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Duplicating iLife Functionality on Windows Systems

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Apple's iLife '05 is a home run solution for digital media on your Mac. But what if you run a PC? That is a big deal because you can't run any Mac software in Windows. Is there a solution? Indeed! Matthew David tells you how you can use some creativity to substitute the tools you have in iLife with equivalent solutions that run within Windows.
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Are you envious of Mac users who get to play with cool tools? Especially the suite of tools called iLife '05? iLife is a collection of tools that make managing your digital assets, images, and audio and video not only fun but cool.

The iLife suite includes all these products:

  • iTunes

    Manages your music collection; you can also buy new music at the iTunes Store

  • iPhoto

    Allows you to easily manage all your digital photographs and images

  • iMovie

    Enables you to create nonlinear digital movies quickly and easily

  • iDVD

    Allows you to create professional-level quality DVDs with assets from iTunes, iPhoto, and iMovie

  • Garage Band

    Lets you record, mix, and manage up to four tracks of music

The whole suite is available only for the Mac at the incredibly reasonable price of $79 (or free if you buy a Mac Mini). The suite of tools works incredibly well together.

But you run Windows XP! Apple does not make a Windows version of iLife. What can you do?

Fortunately, not only can you replicate what the Apple folks have but you might be able to one-up them on the functionality of some products, and others are just downright cheaper.

Windows Version of iTunes

The main advantage of iTunes is that you can organize and play MP3 and other music on your hard drive. The secondary advantage is that you can buy music from the iTunes Store. The good news for Windows users is that there are a lot of choices in this market, and all of them are free.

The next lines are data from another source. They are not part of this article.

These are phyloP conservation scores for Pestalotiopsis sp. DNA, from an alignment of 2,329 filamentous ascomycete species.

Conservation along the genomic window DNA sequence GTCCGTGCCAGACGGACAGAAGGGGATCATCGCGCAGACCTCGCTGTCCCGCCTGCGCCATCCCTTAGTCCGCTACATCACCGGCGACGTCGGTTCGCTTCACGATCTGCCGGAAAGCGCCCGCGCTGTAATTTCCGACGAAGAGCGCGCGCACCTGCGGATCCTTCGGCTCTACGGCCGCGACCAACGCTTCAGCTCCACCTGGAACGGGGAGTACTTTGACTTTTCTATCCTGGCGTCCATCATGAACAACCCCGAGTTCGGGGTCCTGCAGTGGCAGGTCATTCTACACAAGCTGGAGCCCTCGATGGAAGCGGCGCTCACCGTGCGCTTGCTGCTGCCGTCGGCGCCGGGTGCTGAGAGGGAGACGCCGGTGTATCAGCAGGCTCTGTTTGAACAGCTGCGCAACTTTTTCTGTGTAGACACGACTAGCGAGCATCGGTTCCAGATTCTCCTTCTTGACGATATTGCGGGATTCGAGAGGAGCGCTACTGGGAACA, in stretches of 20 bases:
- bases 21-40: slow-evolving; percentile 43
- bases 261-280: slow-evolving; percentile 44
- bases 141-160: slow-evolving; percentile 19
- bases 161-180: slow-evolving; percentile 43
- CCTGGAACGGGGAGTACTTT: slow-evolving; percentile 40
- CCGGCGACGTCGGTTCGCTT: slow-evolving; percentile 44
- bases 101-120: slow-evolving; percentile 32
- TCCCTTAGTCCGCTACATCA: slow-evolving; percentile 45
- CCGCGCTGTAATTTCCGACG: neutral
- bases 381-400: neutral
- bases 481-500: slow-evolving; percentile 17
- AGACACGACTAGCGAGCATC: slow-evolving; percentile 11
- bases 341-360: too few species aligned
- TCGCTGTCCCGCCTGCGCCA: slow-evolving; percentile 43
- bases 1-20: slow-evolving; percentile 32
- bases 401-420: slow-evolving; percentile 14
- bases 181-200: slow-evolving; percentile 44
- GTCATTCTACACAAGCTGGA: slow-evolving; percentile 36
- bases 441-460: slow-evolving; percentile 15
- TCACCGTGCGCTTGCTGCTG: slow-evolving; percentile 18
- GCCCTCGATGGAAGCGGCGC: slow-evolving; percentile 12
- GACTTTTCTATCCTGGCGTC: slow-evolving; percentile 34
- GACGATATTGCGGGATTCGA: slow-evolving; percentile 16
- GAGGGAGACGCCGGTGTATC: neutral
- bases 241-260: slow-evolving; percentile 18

The first option is Apple iTunes. Yes, iTunes is the only element in iLife that is available for the Windows platform. It does a really good job of managing music on your computer. The store is also really easy to use. The downside to iTunes is that it is tied exclusively to the iPod music player. You can't synch Rio, iRiver, or Creative MP3 players with iTunes. (Who is even buying those products?)

Behind Apple iTunes is Microsoft's own Windows Media Player, in which all the tools you expect from iTunes are available. An additional feature that I really like is an integrated video and DVD player. On the Mac, you need multiple products to view and watch movies. Not so for Windows Media Player. You will also find that Windows Media Player lets you buy music from a virtual mall of music stores such as Napster, MSN Music, and many others. You will also be able to synch any MP3 player. The only MP3 Player that does not work with Windows Media Player is the iPod.

Another great competitor to iTunes is AOL's WinAmp 5. WinAmp does not have a store you can buy music from, and it does not synch with MP3 players—but it has a cool interface, great extensions, and was the first really popular music player.

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